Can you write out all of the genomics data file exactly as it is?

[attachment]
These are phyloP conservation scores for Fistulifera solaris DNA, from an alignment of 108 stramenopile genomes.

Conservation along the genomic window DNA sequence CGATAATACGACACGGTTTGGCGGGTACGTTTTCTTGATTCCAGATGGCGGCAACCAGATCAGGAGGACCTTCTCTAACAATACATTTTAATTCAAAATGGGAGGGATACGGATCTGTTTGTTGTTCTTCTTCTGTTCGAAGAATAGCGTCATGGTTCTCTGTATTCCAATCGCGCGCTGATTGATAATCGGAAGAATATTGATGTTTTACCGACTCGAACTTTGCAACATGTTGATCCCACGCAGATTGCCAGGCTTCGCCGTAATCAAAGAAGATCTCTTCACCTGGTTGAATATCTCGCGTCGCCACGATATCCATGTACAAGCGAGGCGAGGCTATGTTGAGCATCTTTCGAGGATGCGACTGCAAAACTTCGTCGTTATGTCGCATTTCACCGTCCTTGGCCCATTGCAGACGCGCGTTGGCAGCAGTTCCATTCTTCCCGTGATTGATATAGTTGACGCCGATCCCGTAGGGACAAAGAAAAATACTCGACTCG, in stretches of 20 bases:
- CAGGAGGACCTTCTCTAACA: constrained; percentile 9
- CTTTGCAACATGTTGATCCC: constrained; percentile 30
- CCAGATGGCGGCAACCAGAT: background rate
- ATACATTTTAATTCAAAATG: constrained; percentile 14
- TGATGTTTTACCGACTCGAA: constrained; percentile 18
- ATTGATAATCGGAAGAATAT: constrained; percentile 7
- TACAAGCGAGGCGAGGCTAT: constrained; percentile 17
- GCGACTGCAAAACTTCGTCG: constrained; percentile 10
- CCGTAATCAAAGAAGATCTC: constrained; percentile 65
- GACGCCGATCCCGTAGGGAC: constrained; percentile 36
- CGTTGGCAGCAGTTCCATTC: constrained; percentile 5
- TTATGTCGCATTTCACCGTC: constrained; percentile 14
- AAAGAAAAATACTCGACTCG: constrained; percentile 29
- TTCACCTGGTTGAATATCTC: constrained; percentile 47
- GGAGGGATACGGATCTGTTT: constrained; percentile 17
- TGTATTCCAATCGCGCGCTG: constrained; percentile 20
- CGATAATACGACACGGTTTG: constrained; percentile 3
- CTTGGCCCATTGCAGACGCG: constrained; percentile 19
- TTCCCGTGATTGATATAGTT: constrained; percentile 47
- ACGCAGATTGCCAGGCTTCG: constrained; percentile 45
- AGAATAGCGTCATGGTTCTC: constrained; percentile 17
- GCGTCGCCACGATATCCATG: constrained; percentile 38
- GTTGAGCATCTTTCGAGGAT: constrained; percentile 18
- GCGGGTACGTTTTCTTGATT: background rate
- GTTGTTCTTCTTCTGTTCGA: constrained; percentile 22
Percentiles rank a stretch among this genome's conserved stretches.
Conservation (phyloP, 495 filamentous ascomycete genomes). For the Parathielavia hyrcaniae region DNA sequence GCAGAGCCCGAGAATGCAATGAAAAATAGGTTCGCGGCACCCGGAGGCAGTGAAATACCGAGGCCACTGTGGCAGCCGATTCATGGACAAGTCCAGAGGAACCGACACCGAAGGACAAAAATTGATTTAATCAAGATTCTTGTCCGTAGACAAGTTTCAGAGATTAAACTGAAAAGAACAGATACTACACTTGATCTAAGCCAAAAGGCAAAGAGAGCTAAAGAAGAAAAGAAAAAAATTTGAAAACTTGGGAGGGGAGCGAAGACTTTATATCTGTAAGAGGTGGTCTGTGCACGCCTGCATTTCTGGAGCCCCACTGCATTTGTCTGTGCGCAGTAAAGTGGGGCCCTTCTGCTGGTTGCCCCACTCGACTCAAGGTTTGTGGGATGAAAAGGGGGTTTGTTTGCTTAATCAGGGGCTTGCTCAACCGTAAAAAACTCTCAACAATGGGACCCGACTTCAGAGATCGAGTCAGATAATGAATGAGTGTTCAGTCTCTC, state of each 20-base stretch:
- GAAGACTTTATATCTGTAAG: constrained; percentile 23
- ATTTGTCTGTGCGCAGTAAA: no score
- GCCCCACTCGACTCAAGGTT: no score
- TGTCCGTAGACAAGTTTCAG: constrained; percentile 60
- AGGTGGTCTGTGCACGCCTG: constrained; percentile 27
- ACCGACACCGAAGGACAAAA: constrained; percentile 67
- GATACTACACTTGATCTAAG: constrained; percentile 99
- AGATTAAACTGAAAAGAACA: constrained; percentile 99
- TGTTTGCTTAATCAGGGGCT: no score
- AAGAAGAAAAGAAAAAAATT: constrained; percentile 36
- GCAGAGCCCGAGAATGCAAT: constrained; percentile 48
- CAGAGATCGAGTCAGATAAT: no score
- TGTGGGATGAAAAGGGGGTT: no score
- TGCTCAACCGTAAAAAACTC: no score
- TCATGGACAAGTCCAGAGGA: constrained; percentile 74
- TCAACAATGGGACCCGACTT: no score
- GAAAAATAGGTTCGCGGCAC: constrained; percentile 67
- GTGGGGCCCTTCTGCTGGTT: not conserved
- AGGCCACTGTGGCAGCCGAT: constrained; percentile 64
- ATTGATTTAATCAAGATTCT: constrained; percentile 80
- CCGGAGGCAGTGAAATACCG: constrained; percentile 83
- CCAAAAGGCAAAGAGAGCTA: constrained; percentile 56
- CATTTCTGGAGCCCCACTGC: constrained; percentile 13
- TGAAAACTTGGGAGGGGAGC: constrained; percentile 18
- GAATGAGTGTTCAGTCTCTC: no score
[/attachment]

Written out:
These are phyloP conservation scores for Fistulifera solaris DNA, from an alignment of 108 stramenopile genomes.

Conservation along the genomic window DNA sequence CGATAATACGACACGGTTTGGCGGGTACGTTTTCTTGATTCCAGATGGCGGCAACCAGATCAGGAGGACCTTCTCTAACAATACATTTTAATTCAAAATGGGAGGGATACGGATCTGTTTGTTGTTCTTCTTCTGTTCGAAGAATAGCGTCATGGTTCTCTGTATTCCAATCGCGCGCTGATTGATAATCGGAAGAATATTGATGTTTTACCGACTCGAACTTTGCAACATGTTGATCCCACGCAGATTGCCAGGCTTCGCCGTAATCAAAGAAGATCTCTTCACCTGGTTGAATATCTCGCGTCGCCACGATATCCATGTACAAGCGAGGCGAGGCTATGTTGAGCATCTTTCGAGGATGCGACTGCAAAACTTCGTCGTTATGTCGCATTTCACCGTCCTTGGCCCATTGCAGACGCGCGTTGGCAGCAGTTCCATTCTTCCCGTGATTGATATAGTTGACGCCGATCCCGTAGGGACAAAGAAAAATACTCGACTCG, in stretches of 20 bases:
- CAGGAGGACCTTCTCTAACA: constrained; percentile 9
- CTTTGCAACATGTTGATCCC: constrained; percentile 30
- CCAGATGGCGGCAACCAGAT: background rate
- ATACATTTTAATTCAAAATG: constrained; percentile 14
- TGATGTTTTACCGACTCGAA: constrained; percentile 18
- ATTGATAATCGGAAGAATAT: constrained; percentile 7
- TACAAGCGAGGCGAGGCTAT: constrained; percentile 17
- GCGACTGCAAAACTTCGTCG: constrained; percentile 10
- CCGTAATCAAAGAAGATCTC: constrained; percentile 65
- GACGCCGATCCCGTAGGGAC: constrained; percentile 36
- CGTTGGCAGCAGTTCCATTC: constrained; percentile 5
- TTATGTCGCATTTCACCGTC: constrained; percentile 14
- AAAGAAAAATACTCGACTCG: constrained; percentile 29
- TTCACCTGGTTGAATATCTC: constrained; percentile 47
- GGAGGGATACGGATCTGTTT: constrained; percentile 17
- TGTATTCCAATCGCGCGCTG: constrained; percentile 20
- CGATAATACGACACGGTTTG: constrained; percentile 3
- CTTGGCCCATTGCAGACGCG: constrained; percentile 19
- TTCCCGTGATTGATATAGTT: constrained; percentile 47
- ACGCAGATTGCCAGGCTTCG: constrained; percentile 45
- AGAATAGCGTCATGGTTCTC: constrained; percentile 17
- GCGTCGCCACGATATCCATG: constrained; percentile 38
- GTTGAGCATCTTTCGAGGAT: constrained; percentile 18
- GCGGGTACGTTTTCTTGATT: background rate
- GTTGTTCTTCTTCTGTTCGA: constrained; percentile 22
Percentiles rank a stretch among this genome's conserved stretches.
Conservation (phyloP, 495 filamentous ascomycete genomes). For the Parathielavia hyrcaniae region DNA sequence GCAGAGCCCGAGAATGCAATGAAAAATAGGTTCGCGGCACCCGGAGGCAGTGAAATACCGAGGCCACTGTGGCAGCCGATTCATGGACAAGTCCAGAGGAACCGACACCGAAGGACAAAAATTGATTTAATCAAGATTCTTGTCCGTAGACAAGTTTCAGAGATTAAACTGAAAAGAACAGATACTACACTTGATCTAAGCCAAAAGGCAAAGAGAGCTAAAGAAGAAAAGAAAAAAATTTGAAAACTTGGGAGGGGAGCGAAGACTTTATATCTGTAAGAGGTGGTCTGTGCACGCCTGCATTTCTGGAGCCCCACTGCATTTGTCTGTGCGCAGTAAAGTGGGGCCCTTCTGCTGGTTGCCCCACTCGACTCAAGGTTTGTGGGATGAAAAGGGGGTTTGTTTGCTTAATCAGGGGCTTGCTCAACCGTAAAAAACTCTCAACAATGGGACCCGACTTCAGAGATCGAGTCAGATAATGAATGAGTGTTCAGTCTCTC, state of each 20-base stretch:
- GAAGACTTTATATCTGTAAG: constrained; percentile 23
- ATTTGTCTGTGCGCAGTAAA: no score
- GCCCCACTCGACTCAAGGTT: no score
- TGTCCGTAGACAAGTTTCAG: constrained; percentile 60
- AGGTGGTCTGTGCACGCCTG: constrained; percentile 27
- ACCGACACCGAAGGACAAAA: constrained; percentile 67
- GATACTACACTTGATCTAAG: constrained; percentile 99
- AGATTAAACTGAAAAGAACA: constrained; percentile 99
- TGTTTGCTTAATCAGGGGCT: no score
- AAGAAGAAAAGAAAAAAATT: constrained; percentile 36
- GCAGAGCCCGAGAATGCAAT: constrained; percentile 48
- CAGAGATCGAGTCAGATAAT: no score
- TGTGGGATGAAAAGGGGGTT: no score
- TGCTCAACCGTAAAAAACTC: no score
- TCATGGACAAGTCCAGAGGA: constrained; percentile 74
- TCAACAATGGGACCCGACTT: no score
- GAAAAATAGGTTCGCGGCAC: constrained; percentile 67
- GTGGGGCCCTTCTGCTGGTT: not conserved
- AGGCCACTGTGGCAGCCGAT: constrained; percentile 64
- ATTGATTTAATCAAGATTCT: constrained; percentile 80
- CCGGAGGCAGTGAAATACCG: constrained; percentile 83
- CCAAAAGGCAAAGAGAGCTA: constrained; percentile 56
- CATTTCTGGAGCCCCACTGC: constrained; percentile 13
- TGAAAACTTGGGAGGGGAGC: constrained; percentile 18
- GAATGAGTGTTCAGTCTCTC: no score